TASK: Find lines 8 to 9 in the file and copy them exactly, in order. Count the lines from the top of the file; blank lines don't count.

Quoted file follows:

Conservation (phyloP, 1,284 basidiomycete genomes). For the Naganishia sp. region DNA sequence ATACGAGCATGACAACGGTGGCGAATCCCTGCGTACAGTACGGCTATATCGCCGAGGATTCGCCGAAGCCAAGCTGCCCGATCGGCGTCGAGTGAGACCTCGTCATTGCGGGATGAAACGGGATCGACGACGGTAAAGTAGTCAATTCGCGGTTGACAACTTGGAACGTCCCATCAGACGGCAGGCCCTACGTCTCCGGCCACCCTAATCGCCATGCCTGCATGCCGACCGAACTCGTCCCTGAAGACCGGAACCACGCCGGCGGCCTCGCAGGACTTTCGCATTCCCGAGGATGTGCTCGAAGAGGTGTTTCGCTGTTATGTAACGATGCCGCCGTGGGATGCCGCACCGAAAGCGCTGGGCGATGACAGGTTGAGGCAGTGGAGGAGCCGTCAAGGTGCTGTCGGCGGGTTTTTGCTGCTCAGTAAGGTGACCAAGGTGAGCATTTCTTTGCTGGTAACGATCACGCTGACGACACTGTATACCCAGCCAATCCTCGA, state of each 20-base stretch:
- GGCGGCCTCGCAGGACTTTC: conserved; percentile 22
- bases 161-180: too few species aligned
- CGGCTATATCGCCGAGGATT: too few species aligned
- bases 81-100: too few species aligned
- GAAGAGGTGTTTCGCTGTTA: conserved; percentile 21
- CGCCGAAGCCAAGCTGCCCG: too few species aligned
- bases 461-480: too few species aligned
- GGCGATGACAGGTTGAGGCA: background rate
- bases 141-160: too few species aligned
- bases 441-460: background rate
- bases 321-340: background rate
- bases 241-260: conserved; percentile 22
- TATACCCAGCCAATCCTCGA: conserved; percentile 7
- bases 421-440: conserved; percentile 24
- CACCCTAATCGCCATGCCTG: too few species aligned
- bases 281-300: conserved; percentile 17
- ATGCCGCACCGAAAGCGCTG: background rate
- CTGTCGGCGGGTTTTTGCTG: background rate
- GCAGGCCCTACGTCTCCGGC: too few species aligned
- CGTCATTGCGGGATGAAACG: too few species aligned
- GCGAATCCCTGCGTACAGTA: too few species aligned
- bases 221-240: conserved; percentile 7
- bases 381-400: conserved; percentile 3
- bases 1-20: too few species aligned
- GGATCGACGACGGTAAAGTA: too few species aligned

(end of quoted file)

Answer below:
- bases 461-480: too few species aligned
- GGCGATGACAGGTTGAGGCA: background rate